Saturday, 26 June 2010
Petrochemical and retail companies lifted Saudi Arabian stocks from an earlier loss on the week’s first day, as oil prices advanced to a seven-week high.
Saudi Basic Industries Corp., the world’s largest petrochemical maker, Savola, a Saudi food producer, and Arab National Bank helped the Saudi Tadawul All Share Index to rise 0.2 percent to 6,352.89. The gauge had earlier slid as much as 0.6 percent, led by declines in real-estate companies.
“It was a buying opportunity for petrochemicals on the back of strong oil prices as well as the retail sector,” said John Sfakianakis, chief economist at Banque Saudi Fransi in Riyadh. “Global markets were jittery over the Saudi weekend and it is translated in the Saudi stock market today.”
The Saudi Tadawul All Share Index declined as much as 0.6 percent to 6,306.2, the lowest intraday level since June 23. The following stocks rose or fell in the Saudi stock market. Symbols are in parentheses.
Dar Al Arkan Real Estate Development Co. (ALARKAN AB) dropped as much as 1.6 percent to 12.6 riyals, the lowest intraday level since March 2009. Saudi Arabia’s biggest property company by market value swapped $225 million of its fixed-rate Islamic bonds into floating-rate notes to cut borrowing costs.
Taiba Holding Co. (TIRECO AB) decreased as much as 2.4 percent, its steepest intraday drop in a month, to 16.15 riyals. The Saudi real-estate developer in Medina said it won’t pay a second-quarter dividend because of a payment delay from the kingdom’s Ministry of Finance.
With AED 1 billion in completed projects, Hamriyah Free Zone hopes to revitalise Sharjah's economy. Carlin Gerbich reports.
Kick-starting an economy isn't something that can be achieved overnight. Even with the best planning, support from the government and dedicated contractors on board, infrastructure changes take years to complete. Attracting the necessary long-term investors, business partners and new ventures takes a considerable amount of time.
So, the fact that the Hamriyah Free Zone Authority in Sharjah has been able to complete five major projects within the past two years, on time and within budget, is nothing short of sensational.
A joint venture between French oil company Total SA and Saudi Aramco said Friday it secured $8.5 billion in financing for an oil refinery in Jubail, Saudi Arabia.
Saudi Aramco Total Refining and Petrochemical Co. said it secured $4.49 billion in financing from commercial financial institutions, and $4.01 billion from the Public Investment Fund and Export Credit Agencies. The joint venture said it has commitments for about 413.5 billion in financing for the refinery, which is expected to go online in 2013 and produce 400,000 barrels of oil per day.
Saudi Aramco owns 62.5 percent of the joint venture, and Total owns the other 37.5 percent.
U.S.-traded shares of Total dipped 49 cents to $46.75 in afternoon trading.
Islamic bonds are trading at their highest level in more than six months as companies reach agreements with creditors to restructure debt and the global economy recovers.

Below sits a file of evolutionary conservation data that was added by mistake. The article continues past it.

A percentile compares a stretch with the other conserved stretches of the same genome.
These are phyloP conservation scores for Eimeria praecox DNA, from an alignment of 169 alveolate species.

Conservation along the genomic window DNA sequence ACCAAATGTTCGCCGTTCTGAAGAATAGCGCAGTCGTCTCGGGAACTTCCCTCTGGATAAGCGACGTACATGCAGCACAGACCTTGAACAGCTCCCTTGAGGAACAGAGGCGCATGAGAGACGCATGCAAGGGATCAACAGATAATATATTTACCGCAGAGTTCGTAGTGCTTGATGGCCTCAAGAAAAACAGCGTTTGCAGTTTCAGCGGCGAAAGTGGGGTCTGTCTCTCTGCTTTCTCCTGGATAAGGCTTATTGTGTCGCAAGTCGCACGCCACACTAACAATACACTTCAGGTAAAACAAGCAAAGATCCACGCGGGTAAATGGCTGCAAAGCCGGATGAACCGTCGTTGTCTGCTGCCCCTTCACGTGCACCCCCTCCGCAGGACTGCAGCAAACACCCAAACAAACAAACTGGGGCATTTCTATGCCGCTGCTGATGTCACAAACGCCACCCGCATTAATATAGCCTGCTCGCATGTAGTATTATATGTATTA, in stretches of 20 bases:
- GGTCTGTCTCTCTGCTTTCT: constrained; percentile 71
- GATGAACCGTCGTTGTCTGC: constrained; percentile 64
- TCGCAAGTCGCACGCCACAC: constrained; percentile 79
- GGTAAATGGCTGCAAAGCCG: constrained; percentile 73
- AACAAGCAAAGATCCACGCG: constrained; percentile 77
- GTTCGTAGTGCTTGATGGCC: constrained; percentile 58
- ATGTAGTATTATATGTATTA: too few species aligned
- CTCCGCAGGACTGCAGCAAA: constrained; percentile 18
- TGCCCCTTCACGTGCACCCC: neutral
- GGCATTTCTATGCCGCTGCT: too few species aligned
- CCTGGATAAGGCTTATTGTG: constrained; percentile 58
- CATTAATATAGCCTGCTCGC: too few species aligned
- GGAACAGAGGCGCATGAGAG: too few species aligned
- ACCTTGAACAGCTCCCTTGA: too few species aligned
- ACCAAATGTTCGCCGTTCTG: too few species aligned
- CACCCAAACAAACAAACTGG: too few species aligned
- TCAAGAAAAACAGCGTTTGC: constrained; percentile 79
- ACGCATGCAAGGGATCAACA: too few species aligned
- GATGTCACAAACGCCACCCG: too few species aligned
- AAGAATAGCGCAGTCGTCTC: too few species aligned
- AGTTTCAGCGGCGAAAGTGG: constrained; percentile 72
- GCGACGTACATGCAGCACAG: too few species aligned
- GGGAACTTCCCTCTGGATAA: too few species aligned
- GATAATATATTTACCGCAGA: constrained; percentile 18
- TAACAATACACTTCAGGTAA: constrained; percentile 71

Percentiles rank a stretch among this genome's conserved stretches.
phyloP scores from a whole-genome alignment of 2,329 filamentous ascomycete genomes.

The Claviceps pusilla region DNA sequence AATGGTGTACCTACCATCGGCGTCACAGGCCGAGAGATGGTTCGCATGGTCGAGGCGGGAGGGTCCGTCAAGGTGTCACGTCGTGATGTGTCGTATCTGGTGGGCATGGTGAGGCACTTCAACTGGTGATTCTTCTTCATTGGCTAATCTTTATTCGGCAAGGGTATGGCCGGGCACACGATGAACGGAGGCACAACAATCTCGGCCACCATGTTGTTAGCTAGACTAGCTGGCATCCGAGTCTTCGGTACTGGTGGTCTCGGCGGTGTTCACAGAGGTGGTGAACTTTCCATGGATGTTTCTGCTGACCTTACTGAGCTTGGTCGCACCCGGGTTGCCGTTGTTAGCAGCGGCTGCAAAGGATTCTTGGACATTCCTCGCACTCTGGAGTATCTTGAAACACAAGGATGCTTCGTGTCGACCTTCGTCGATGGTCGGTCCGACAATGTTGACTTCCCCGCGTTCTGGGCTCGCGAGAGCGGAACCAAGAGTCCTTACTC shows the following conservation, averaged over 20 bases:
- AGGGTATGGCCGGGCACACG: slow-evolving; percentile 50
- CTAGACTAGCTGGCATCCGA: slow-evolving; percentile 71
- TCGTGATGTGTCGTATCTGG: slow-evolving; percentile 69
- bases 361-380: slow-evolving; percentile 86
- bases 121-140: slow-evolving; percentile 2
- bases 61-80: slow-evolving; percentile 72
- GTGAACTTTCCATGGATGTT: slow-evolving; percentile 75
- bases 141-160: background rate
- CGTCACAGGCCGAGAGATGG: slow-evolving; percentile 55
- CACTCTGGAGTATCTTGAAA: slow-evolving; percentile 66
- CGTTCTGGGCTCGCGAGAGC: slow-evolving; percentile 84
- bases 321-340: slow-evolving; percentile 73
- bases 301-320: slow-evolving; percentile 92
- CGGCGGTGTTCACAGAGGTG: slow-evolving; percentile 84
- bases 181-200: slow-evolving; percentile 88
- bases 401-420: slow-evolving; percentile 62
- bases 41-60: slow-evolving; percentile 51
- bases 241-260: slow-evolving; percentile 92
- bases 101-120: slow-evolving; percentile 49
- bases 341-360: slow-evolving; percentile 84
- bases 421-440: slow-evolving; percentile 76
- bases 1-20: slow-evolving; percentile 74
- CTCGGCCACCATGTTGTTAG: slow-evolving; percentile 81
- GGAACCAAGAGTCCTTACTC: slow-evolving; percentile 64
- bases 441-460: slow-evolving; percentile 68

The Dow Jones Citigroup Sukuk Index, which measures the performance of Islamic bonds globally, closed at 120.53 yesterday, the highest since Nov. 30 and leaving it 3.8 percent short of the record set Nov. 25. The index has climbed 6.3 percent from its low in December, helped by Dubai World’s May 20 agreement to restructure part of its $23.5 billion of debt.
“That was a big boost for the global sukuk market,” said Zeid Ayer, who helps manage $1.6 billion of Shariah-compliant equities and bonds in Kuala Lumpur for Principal Global Investors and Malaysia’s CIMB Group Holdings Bhd., which have an asset management joint venture. “Restructuring deals help to bring a lot more clarity to the situation.”
Ascot is literally a festival of colors – especially under clear skies as we enjoyed during the start of the racing fixture. Women want to outsmart their counterparts by balancing style with uniqueness as they unveil their latest hats. Men sport their top hat and tails and add their creative touches with bright neck wear.
Ahead of the first race, we pause on the recommendation of one polite usher. Queen Elizabeth II and Prince Philip pass by in their carriage, and the latter acknowledges the person I am with a tip of his hat accompanied by a warm smile.
I am walking to the winner’s paddock as a guest of H.H. Sheikh Mohammed bin Rashid Al Maktoum, the Ruler of Dubai and Prime Minister of the UAE, and his wife Princess Haya. Both are avid equestrians and had 27 horses running at Royal Ascot under the Godolphin stable. His son Crown Prince Hamdan’s Philly Rainfall won the Jersey Stakes setting a course record. The family is together to collect the first trophy of the week.
Agility may still be overbilling the U.S. on military supplies, federal prosecutors said in a pretrial hearing in a criminal case against the Middle East’s largest storage and logistics company.
“We feel very strongly and have evidence that the fraud has continued,” Assistant U.S. Attorney Barbara Nelan told U.S. Magistrate Judge Alan Baverman today in Atlanta. Agility is accused of overcharging the U.S. government on a multibillion- dollar contract to supply food for troops in Kuwait and Iraq. The Kuwaiti company is “war-profiting,” she said.
The U.S.’s contract with Agility, formerly known as Public Warehousing Co., runs until December, Nelan said.
Abu Dhabi's Aabar Investments (AABAR.AD: Quote), the largest stakeholder in Daimler (DAIGn.DE: Quote), called a July 26 shareholder meeting to discuss delisting the company to boost flexibility.
Aabar said its board decided on Thursday to seek regulatory approval for the extraordinary general assembly to convert the world's only listed sovereign wealth fund into a joint stock company and delist it from the Abu Dhabi bourse.
Aabar made investors nervous this week with plans to go private.